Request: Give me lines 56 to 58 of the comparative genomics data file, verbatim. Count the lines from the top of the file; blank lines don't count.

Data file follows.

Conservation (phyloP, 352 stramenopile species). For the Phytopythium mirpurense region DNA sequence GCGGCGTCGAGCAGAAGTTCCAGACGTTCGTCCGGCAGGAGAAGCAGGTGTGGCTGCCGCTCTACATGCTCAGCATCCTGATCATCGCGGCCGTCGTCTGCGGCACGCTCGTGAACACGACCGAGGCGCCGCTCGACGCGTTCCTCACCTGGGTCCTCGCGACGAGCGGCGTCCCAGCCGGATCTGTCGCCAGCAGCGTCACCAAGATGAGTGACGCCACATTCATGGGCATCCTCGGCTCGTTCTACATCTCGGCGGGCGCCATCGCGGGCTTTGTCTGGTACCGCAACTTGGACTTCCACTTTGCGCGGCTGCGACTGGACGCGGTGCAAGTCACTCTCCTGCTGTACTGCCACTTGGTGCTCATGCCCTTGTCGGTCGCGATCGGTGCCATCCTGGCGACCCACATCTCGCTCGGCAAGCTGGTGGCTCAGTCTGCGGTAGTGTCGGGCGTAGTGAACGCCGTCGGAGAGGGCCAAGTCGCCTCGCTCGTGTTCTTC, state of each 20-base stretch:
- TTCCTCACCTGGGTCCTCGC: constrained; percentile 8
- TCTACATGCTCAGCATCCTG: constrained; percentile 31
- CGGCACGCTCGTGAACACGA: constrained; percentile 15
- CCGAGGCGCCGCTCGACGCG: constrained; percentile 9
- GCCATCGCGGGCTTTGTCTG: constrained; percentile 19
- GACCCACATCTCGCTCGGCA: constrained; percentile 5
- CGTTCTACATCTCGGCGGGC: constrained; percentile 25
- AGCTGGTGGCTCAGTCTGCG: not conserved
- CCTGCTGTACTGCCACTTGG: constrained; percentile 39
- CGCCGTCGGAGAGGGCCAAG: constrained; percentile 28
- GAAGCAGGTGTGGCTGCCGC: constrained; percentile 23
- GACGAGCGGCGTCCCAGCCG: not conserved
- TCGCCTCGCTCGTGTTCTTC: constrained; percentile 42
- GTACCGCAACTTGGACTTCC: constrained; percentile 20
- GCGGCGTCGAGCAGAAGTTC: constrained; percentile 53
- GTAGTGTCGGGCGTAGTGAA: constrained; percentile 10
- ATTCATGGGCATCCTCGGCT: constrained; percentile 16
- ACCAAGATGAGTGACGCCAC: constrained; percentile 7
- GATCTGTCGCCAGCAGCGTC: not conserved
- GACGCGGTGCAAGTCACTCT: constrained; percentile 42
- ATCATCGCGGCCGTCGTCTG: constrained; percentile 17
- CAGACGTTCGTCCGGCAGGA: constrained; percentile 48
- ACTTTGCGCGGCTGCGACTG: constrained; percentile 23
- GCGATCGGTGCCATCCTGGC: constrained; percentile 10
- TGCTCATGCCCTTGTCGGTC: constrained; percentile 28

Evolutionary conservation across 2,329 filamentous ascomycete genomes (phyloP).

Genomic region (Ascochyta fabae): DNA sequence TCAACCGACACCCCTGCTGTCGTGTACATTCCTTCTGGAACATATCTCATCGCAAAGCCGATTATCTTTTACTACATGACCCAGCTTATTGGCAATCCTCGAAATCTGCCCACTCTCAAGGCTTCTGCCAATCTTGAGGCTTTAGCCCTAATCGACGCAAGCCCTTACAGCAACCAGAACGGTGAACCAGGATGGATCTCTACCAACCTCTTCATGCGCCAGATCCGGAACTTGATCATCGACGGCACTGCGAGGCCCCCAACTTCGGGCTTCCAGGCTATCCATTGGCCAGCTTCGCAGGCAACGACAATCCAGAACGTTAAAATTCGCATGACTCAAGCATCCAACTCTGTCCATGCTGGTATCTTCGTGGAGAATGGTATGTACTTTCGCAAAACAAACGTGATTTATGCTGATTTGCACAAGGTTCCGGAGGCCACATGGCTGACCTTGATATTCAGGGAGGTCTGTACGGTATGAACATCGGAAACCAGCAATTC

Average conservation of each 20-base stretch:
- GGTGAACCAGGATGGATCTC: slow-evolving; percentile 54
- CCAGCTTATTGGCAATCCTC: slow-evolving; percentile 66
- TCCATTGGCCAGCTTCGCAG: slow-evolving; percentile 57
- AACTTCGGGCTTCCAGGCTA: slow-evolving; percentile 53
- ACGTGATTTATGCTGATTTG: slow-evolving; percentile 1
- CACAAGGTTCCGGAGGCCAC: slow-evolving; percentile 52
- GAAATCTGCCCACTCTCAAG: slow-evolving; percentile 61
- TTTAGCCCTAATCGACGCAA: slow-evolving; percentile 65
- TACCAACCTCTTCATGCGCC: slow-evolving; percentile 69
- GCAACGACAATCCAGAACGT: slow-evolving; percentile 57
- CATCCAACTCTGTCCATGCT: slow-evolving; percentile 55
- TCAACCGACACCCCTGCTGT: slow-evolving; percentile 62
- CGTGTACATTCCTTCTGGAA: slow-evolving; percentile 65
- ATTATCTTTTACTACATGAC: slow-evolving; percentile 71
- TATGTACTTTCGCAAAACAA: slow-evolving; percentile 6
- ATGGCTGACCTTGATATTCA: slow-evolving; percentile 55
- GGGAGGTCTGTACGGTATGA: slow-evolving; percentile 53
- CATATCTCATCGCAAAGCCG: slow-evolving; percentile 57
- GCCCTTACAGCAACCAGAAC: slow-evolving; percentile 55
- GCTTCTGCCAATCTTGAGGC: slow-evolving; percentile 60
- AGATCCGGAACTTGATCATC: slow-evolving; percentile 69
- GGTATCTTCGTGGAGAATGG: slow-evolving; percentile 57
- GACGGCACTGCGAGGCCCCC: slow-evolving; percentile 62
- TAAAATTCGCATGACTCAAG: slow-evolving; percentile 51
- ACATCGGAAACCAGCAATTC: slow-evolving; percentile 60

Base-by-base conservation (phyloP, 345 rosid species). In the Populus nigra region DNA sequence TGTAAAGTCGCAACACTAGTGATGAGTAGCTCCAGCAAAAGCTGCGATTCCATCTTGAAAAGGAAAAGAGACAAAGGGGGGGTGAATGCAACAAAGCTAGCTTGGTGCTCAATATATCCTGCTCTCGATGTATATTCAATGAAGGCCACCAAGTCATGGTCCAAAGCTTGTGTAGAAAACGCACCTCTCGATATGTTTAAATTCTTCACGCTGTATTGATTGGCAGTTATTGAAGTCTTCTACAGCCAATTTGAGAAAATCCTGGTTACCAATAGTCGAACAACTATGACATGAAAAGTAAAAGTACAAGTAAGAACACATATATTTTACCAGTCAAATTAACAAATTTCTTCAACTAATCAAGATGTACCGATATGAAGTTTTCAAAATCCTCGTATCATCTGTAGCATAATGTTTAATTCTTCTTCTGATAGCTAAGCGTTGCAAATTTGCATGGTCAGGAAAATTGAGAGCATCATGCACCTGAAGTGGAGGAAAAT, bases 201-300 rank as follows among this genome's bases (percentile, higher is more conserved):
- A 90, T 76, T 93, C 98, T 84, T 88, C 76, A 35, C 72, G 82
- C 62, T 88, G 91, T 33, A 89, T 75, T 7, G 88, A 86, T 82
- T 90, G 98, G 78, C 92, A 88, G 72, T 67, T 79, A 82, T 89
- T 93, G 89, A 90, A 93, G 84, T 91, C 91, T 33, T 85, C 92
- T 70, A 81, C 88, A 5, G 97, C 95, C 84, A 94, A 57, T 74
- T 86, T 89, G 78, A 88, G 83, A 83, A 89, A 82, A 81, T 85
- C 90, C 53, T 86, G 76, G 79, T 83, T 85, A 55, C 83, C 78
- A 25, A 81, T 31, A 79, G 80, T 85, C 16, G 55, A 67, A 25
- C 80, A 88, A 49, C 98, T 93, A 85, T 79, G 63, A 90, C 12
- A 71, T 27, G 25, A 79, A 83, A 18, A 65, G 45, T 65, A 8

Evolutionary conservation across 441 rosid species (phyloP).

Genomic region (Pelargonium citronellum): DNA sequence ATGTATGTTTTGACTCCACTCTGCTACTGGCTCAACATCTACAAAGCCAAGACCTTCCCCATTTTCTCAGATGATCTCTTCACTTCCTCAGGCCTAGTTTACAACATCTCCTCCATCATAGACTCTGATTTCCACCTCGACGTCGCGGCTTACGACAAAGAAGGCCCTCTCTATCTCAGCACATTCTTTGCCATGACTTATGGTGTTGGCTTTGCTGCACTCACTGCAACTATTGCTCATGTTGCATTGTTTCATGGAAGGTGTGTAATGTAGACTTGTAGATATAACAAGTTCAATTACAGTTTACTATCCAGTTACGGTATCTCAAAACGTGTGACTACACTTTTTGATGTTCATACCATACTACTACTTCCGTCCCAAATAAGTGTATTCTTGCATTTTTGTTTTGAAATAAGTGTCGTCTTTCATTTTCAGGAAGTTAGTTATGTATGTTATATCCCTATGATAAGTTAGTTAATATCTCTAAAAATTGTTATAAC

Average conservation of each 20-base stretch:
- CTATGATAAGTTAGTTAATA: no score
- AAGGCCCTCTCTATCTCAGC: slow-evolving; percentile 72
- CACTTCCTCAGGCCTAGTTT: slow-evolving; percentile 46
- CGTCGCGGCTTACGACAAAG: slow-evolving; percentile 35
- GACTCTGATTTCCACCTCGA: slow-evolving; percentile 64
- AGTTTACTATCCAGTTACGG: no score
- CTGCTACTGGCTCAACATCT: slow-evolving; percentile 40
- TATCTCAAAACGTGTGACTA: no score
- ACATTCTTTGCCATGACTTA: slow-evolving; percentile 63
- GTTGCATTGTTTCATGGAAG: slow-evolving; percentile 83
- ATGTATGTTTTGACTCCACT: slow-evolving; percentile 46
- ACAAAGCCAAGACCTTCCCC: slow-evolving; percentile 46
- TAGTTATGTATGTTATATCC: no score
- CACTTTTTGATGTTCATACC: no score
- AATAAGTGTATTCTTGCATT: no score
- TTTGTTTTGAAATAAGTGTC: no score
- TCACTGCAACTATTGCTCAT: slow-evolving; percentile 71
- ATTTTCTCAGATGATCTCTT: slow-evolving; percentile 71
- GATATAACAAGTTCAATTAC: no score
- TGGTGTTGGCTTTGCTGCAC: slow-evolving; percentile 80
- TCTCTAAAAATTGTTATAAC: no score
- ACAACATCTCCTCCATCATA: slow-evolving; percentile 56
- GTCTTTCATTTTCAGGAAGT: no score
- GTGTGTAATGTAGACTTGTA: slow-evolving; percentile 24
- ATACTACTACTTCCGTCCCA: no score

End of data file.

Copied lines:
- A 90, T 76, T 93, C 98, T 84, T 88, C 76, A 35, C 72, G 82
- C 62, T 88, G 91, T 33, A 89, T 75, T 7, G 88, A 86, T 82
- T 90, G 98, G 78, C 92, A 88, G 72, T 67, T 79, A 82, T 89